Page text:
The color palette seems completely random, you basically color things according to what color they are rather than how they would be perceived under certain lighting conditions. I would suggest making the whole scene blueish, while coloring brightly lid areas warmer. E.g. Shadowy would be blue.
    You're a mine of good advices, dear. You pointed out my big BIG problem: color comprehension. Actually, in my head it was a scene with rather high contrast very dark background and the warm light of the torch. Almost a "clair-obscur" (I don't know the expression in english for it) classical painting.

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    Quote Originally Posted by JeffX99 View Post
    Why worry about fixing anything until you've worked up some composition studies, posed or shot some models, done some value studies, color roughs, etc? That is the process required to develop a complex image like this - why waste your time and short-change yourself?
    That's a question I'm wondering for a while. Should I work directly in colors or pure values and then color everething? I can't say what's the best. I'm pretty new to painting, I understand drawing but colors....

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    Hmmm...hate to say it so directly but you don't really have a handle on drawing yet. Drawing is the foundation of image making and you just can't jump ahead into working "directly in colors or pure values" without a really solid understanding of drawing and composition. I highly recommend stepping back and taking as much time as necessary to develop your drawing skills. The two books I think would help most are Gurney's "Imaginitive Realism" (all about the illustration and reference process) and Deborah Rockman's "Drawing Essentials" (all about drawing from observation). Good luck!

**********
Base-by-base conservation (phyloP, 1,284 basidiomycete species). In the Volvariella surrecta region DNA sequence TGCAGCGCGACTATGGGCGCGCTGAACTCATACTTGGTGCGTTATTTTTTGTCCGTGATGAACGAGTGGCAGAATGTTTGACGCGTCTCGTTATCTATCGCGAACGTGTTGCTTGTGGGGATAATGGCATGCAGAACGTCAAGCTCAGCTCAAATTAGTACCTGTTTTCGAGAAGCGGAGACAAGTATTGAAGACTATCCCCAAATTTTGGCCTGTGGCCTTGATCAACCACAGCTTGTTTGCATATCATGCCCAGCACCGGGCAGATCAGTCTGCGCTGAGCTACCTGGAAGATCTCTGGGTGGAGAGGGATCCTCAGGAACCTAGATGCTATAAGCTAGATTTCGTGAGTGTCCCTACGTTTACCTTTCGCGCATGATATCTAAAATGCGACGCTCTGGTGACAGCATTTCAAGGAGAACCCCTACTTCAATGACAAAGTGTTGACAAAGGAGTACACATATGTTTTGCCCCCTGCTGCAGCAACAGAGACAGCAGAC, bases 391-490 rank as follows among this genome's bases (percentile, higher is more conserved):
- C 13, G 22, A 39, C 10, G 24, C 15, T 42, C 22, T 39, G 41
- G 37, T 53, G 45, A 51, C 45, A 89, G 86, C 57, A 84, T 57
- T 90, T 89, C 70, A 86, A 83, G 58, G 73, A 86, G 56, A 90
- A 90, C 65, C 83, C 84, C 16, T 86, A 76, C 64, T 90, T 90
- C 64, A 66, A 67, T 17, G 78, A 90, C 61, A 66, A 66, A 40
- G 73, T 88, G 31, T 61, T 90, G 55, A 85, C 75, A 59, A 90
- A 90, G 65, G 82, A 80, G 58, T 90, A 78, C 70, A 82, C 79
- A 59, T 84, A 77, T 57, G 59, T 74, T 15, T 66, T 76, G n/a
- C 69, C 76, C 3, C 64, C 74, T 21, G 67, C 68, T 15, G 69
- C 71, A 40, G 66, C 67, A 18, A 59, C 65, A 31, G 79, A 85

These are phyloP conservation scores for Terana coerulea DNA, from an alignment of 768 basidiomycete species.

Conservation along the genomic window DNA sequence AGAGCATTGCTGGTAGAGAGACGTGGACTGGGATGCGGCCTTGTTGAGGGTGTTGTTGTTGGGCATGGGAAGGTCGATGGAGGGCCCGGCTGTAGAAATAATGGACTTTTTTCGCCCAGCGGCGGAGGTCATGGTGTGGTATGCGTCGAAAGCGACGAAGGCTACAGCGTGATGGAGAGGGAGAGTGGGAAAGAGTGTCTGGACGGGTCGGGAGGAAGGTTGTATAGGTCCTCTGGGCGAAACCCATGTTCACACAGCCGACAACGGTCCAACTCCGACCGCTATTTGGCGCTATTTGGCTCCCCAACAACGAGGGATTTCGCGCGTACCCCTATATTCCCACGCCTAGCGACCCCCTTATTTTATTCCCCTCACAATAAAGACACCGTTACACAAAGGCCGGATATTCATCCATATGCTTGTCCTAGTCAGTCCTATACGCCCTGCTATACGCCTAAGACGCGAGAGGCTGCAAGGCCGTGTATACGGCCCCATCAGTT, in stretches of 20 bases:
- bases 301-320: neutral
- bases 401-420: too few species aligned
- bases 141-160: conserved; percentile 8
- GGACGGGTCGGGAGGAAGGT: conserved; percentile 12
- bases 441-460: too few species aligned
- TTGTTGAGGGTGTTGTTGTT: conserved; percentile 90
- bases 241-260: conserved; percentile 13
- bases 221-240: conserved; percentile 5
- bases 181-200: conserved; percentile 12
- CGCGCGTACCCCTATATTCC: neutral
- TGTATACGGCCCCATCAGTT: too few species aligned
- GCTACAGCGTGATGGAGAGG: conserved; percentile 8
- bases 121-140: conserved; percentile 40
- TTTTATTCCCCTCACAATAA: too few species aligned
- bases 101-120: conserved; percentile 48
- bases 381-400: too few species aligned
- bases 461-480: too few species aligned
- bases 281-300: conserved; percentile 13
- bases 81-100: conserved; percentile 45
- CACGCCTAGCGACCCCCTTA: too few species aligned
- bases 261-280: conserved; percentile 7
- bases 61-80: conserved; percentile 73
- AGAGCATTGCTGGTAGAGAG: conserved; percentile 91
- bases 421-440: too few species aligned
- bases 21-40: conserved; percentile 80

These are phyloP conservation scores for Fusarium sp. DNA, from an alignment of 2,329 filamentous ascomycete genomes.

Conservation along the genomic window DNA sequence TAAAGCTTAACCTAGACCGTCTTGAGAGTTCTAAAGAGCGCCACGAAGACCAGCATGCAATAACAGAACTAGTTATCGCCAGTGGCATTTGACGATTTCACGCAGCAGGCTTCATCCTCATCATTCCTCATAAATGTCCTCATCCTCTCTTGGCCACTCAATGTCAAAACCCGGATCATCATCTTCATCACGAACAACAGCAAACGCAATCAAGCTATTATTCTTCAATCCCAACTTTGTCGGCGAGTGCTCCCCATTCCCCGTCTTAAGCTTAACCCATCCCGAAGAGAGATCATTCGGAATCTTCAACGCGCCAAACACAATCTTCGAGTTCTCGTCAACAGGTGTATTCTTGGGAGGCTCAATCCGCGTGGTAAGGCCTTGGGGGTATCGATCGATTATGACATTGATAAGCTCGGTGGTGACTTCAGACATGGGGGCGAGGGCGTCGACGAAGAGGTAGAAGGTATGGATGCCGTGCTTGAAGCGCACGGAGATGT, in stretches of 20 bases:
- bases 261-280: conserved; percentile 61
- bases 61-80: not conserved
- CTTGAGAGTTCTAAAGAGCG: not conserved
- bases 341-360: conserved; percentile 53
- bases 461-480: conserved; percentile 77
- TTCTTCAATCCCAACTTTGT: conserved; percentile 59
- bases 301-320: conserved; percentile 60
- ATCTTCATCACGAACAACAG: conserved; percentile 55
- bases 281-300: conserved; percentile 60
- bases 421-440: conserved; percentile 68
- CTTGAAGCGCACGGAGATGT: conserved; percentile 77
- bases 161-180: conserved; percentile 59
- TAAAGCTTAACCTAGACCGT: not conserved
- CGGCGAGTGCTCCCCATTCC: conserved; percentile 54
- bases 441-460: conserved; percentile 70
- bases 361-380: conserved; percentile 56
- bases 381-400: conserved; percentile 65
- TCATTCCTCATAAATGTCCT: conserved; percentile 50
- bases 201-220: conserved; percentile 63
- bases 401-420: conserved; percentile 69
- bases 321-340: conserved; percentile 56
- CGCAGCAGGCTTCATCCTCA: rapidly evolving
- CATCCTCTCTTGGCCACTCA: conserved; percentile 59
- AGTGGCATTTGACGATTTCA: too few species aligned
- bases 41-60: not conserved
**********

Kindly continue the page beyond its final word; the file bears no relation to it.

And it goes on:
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    Quote Originally Posted by JeffX99 View Post
    Hmmm...hate to say it so directly but you don't really have a handle on drawing yet. Drawing is the foundation of image making and you just can't jump ahead into working "directly in colors or pure values" without a really solid understanding of drawing and composition. I highly recommend stepping back and taking as much time as necessary to develop your drawing skills. The two books I think would help most are Gurney's "Imaginitive Realism" (all about the illustration and reference process) and Deborah Rockman's "Drawing Essentials" (all about drawing from observation). Good luck!
    Hmm... I guess you're note totally wrong about it. I'll practice then! No harm when it's said cautiously.

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    I think another thing that isn't mentioned is the shading seems off to your light source on medusa, i'm not sure though cause it's not a finished product and that could have been something you were going to do later.